The venue was The White Horse Chilgrove, a quirky pub frequented by H,  J and their dozens of  friends from the Guildford area.

Helen had planned everything herself, she's very keen on natural and recycled so her flowers were from The Homegrown Flower Company . We detoured between Suffolk and the venue and picked up 4 buckets full of gorgeous proper garden flowers and then spent nearly 3 hours putting them in the dozens of  bottle,vases and jam jars that H had collected from here, there and everywhere. Many she had sprayed with glitter and some were wired to hold short flowers which we hooked over the the chairs in the marquee. They looked gorgeous.
All the hand tied bouquets were from the same place, but they were delivered on the wedding morning. Here we are on Thursday afternoon- Brides new sister in law, C the Grooms mum, me and H, all without our finery!

The top table early morning. As the staff were laying the tables  we were putting the party favours - ( 250 little heart shaped biscuits that I had made earlier last week) - into bags, tying them with ribbon and then adding  name labels that H had stenciled  for the place settings. Me, grooms mum, Col and our youngest's partner got quite a production line going!

 Looking through the pub at some of the tables

The rain was TEEMING down as we dashed from pub to the wedding ceremony
which was in a marquee behind the pub. Me and C ( Grooms mum) had fun trying to light candles during the ceremony which H & J then used to light another candle as a symbol of two families joined together. We had hoped for sunshine for an outside wedding but the wind and rain made us glad of a marquee with sides

J waiting nervously for the bride with the Humanist Officiant. ( H and J did the official legal bit the day before at a registry office with just 2 friends as witnesses)

And here she is. The readings were the traditional Irish blessing that starts " May the road rise up to meet you".

 An Apache wedding blessing     " Now you will feel no rain, for each of you will be the shelter for each other. Now you will feel no cold, for each of you will be the warmth for the other. Now you are two persons, but there is only one life before. Go now to your dwelling place to enter into the days of your life together. And may your days be good and long upon the earth."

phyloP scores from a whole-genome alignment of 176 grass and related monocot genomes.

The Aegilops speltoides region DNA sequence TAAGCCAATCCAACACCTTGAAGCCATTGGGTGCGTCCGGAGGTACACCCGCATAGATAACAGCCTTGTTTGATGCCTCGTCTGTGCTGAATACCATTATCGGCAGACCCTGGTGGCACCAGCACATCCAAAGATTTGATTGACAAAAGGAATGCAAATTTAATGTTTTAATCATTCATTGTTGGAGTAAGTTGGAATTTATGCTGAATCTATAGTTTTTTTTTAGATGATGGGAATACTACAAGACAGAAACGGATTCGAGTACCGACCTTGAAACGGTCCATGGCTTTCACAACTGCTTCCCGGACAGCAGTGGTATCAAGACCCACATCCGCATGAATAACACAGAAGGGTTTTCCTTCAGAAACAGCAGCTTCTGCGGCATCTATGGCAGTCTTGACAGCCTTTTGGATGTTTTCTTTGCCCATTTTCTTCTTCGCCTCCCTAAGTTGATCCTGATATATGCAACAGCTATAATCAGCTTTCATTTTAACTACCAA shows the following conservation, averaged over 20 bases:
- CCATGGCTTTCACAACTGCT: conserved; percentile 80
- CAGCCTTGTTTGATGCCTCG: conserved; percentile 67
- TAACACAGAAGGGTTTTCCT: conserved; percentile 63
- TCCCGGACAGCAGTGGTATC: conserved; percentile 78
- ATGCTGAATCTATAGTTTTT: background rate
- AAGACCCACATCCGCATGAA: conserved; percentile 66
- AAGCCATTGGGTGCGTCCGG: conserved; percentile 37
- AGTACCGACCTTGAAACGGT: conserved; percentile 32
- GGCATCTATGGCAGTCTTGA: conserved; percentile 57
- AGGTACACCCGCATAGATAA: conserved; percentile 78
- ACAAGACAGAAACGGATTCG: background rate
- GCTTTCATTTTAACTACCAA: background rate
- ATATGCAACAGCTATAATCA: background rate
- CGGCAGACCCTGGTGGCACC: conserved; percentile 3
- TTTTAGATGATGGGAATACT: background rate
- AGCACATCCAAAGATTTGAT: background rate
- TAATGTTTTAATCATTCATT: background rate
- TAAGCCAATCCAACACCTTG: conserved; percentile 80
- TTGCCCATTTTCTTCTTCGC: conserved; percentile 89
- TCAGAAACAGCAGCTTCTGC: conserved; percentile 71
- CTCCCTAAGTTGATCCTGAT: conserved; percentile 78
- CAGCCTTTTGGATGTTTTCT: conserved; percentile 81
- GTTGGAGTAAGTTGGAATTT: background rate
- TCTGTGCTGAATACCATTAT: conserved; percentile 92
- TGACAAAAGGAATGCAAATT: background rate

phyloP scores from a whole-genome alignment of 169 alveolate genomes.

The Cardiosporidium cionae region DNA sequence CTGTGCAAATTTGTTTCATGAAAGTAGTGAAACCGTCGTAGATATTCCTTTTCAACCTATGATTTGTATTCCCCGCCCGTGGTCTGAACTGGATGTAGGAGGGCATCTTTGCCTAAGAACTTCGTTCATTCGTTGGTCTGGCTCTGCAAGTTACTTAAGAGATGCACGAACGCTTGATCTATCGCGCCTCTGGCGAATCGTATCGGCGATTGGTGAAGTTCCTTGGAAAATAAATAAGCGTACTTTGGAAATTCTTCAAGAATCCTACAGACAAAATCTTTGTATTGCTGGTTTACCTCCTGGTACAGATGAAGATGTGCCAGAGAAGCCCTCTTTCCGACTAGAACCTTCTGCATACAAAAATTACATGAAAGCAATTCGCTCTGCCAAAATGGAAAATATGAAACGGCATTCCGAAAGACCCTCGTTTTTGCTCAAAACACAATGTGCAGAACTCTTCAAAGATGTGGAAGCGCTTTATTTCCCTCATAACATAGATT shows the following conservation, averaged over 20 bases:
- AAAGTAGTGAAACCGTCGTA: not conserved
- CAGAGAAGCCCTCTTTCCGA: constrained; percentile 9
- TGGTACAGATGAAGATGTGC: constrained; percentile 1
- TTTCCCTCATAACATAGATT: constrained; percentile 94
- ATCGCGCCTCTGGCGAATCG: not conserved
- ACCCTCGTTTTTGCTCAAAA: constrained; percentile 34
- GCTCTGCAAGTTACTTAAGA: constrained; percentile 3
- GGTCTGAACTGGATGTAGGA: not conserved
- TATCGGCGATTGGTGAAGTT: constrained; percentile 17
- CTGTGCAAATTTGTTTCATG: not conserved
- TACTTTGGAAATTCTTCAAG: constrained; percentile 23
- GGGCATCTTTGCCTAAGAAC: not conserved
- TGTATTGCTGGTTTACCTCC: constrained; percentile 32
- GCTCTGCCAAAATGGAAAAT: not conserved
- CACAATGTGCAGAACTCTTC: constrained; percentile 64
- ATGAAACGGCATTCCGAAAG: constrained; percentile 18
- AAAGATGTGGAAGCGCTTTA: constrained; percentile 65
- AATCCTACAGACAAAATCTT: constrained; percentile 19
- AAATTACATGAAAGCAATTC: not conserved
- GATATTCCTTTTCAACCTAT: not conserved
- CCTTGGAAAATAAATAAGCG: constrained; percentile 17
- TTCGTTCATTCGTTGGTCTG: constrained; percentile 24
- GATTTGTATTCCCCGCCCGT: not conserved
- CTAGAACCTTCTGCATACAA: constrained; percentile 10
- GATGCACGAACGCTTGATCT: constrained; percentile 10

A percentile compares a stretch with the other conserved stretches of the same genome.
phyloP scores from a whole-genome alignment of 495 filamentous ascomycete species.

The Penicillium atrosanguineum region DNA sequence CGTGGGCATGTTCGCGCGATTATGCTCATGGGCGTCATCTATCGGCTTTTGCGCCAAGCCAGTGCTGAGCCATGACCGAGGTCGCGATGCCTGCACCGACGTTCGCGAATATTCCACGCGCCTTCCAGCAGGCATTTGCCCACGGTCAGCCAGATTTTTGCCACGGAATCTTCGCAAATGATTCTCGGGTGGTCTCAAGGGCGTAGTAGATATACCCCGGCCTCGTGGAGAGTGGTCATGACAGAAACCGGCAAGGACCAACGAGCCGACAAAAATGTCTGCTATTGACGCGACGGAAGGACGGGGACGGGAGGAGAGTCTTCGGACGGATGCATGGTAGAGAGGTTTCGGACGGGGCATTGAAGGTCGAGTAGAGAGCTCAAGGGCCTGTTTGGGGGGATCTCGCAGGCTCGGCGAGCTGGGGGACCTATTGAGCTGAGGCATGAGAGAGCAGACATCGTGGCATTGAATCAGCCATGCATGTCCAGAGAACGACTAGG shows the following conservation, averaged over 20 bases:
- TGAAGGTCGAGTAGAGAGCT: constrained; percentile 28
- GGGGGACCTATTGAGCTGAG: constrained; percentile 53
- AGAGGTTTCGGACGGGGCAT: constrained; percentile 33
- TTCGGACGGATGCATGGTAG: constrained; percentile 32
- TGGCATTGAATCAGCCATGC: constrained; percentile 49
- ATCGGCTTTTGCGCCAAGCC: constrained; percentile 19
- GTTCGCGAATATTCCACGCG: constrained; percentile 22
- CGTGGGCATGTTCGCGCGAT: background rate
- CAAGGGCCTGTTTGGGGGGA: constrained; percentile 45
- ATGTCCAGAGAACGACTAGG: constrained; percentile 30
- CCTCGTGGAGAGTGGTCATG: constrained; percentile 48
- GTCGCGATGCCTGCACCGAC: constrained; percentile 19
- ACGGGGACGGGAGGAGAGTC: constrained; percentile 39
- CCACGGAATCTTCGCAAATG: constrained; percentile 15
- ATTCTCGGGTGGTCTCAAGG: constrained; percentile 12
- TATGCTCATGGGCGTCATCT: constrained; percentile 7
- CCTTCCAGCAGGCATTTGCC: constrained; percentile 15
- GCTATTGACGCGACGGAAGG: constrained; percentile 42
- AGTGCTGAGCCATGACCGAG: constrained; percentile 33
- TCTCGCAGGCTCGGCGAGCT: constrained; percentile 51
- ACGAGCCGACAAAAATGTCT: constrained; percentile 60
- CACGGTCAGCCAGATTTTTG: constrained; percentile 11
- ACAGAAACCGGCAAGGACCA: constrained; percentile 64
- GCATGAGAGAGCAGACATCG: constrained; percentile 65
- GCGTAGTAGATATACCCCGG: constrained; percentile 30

Another reading was from the book Captain Corellis Mandolinby Louis de Bernieres
"Love is a temporary madness, it erupts like volcanoes and then subsides. And when it subsides you have to make a decision. You have to work out whether your root was so entwined together that it is inconceivable that you should ever part. Because this is what love is.
Love is not breathlessness, it is not excitement, it is not the promulgation of promises of eternal passion. That is just being in love, which any fool can do. Love itself is what is left over when being in love has burned away, and this is both an art and a fortunate accident.
Those that truly love have roots that grow towards each other underground, and when all the pretty blossoms have fallen from their branches, they find that they are one tree and not two."

  Luckily an hour or so later after drinks and canapes the rain stopped for the photographer to take photos outside.
J couldn't decide between his best friend or brother for best man so had both.

The grooms family in this one. Grooms brother is  married to H's best friend ( from uni days) sister! Which I think is how H met J nearly 10 years ago.

Our son, the archaeologist, was Master Of Ceremonies - he is a big fella with a BIG voice!

Cols' sister taking a photo of me taking a photo of her taking a photo of me..............

Bride and Groom with beautiful bridesmaids
 - our youngest on the right.

Walking through a shower of confetti

Our youngest and her partner, she has been making funny faces at the camera since she was about 3!

The cake, with the posh knife I found for H from a car boot sale - she was so pleased with it. Amazing what you can find at a boot sale!
Our 3 together

 H and J having a fit of giggles for the First Dance

We bailed out at around 11 pm and headed 5 minutes up the road to our B & B. The pub has 15 rooms but H though we would prefer to be a bit further away as the partying went on 'til after 1pm!

We  had 2 very long  but wonderful days with family and  new friends.

Back to earth with a bump as our youngest moves into her new flat and we get the house ready to sell!